When my grandparents were in their last four years as active Salvation Army officers before retirement, they served as the Social Services chaplains for the Western Michigan/Northern Indiana Division. This particular appointment gave them a variety of ministries to take part in, including a women's and children's shelter, a living center for teen mothers, and my personal favorite, the Grand Rapids Turning Point.
The Salvation Army Turning Point programs are designed for those coming off of various forms of chemical dependency. Even as a ten-year-old kid, I loved going to the chapel services my grandparents led there. The people had such an authenticity to their worship of Jesus as their savior. I didn't understand it at the time, but I have come to realize that the realness of their worship came from the reality of their vulnerability.
Turning Point and other programs like them have the unique characteristic of causing people to expose their problems and shortcomings. You don't go there unless you have something that needs fixed. The masks and defenses that keep people in the bondage of addictions and sin have to come off, or else the program is ineffective because the real issues can't be addressed. It is a great desire of mine that the Church could have that same effect on people.
One thing my grandma often said to build the comfort level of the men and women at Turning Point was, "We are all recovering from something." In other words, you're imperfect? So am I! Wow, we have so much in common! Let's work on that together, shall we?
The Apostle James even shared that removing those masks and barriers to each other was vital to healing from sin, bondage, and spiritual illness:
"Therefore confess your sins to each other and pray for each other so that you may be healed." - James 5:16a (New International Version)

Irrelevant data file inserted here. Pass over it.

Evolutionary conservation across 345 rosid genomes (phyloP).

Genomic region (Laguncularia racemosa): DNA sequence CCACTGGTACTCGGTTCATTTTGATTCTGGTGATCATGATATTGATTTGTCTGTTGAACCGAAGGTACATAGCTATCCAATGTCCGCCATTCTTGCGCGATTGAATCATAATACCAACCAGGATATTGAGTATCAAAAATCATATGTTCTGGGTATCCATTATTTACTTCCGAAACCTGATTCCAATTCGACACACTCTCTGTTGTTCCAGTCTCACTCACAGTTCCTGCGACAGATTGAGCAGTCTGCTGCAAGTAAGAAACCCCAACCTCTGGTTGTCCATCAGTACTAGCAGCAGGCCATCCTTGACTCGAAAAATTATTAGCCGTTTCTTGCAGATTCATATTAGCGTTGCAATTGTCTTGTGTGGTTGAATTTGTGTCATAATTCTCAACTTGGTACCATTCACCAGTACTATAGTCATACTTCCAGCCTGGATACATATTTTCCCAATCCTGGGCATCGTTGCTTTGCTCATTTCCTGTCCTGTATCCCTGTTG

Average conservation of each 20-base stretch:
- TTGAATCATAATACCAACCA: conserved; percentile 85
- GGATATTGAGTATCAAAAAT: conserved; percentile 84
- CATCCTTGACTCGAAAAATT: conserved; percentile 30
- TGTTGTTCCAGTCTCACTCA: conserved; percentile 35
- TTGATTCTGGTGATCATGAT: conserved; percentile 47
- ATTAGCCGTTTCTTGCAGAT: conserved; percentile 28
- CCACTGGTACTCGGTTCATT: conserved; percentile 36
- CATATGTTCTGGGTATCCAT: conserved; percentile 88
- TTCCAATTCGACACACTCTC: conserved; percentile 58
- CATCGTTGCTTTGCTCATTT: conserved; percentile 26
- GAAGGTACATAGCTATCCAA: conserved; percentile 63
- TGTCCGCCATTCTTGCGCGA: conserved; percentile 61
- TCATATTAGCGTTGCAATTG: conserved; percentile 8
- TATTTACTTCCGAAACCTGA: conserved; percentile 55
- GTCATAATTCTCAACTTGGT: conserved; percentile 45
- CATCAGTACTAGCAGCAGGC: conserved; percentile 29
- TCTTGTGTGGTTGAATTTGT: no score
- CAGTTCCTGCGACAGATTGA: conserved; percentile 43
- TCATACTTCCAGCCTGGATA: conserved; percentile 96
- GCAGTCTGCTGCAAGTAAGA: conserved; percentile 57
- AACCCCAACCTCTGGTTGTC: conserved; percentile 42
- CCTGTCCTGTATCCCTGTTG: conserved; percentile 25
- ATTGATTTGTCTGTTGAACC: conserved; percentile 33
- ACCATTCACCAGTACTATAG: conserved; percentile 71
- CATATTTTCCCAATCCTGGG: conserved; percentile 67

Unfortunately, there are many factors in this world (and the Church is sadly no exception) that keep people from doing just that. It's hard to open up to anyone when you know how prevalent gossip is in our culture. It's hard to open up to someone with a "Holier than thou" complex, as revealing sins and faults to them would only feed into that complex. It's even hard to open up to a pastor because, well, we're so close to God that we wouldn't know what it's like to have shortcomings, right? (If any pastor ever actually says that or intentionally tries to make you feel that way, they're lying, and I highly recommend going to a different pastor. Most pastors that I know of come from some of the lowest points in life, which fuels their passions for wanting to help others find freedom through Christ.)
Honestly, though, I think the hardest one to open up to is God Himself. It's hard because God doesn't allow for those masks, either. He already knows everything about us, including the junk that we try to hide. For many of us, that's quite scary. However, He also doesn't want us to use His omniscience as a cop-out to not confess our sins and shortcomings to Him - not because He needs us to tell Him what's going on (He already knows), but because we desperately need to be able to open up and let Him in so He can work in and through us, destroying the sins and shortcomings to make us more than we can ever think or imagine. This is a hard process, and having open, transparent support from others is vitally important, too.
I was sitting in on a recovery group recently, and during his presentation, the leader looked at me and said, "Sean, I don't know if you have a history..." but before he was able to finish, I cut in and said, "We all have a history." Yes, I am a sinner, too. Perhaps in personal conversations, I may share more, but dirty laundry isn't for the internet. I'm also a pastor, and if you'd like for me to be, I can be a friend. I can't take away your burdens or remove your sins, but here's what I do know.
"There is a fountain filled with blood, drawn from Immanuel's veins; and sinners plunged beneath that flood lose all their guilty stains." - William Cowper, SASB #132
We are all recovering from something. So let's recover together.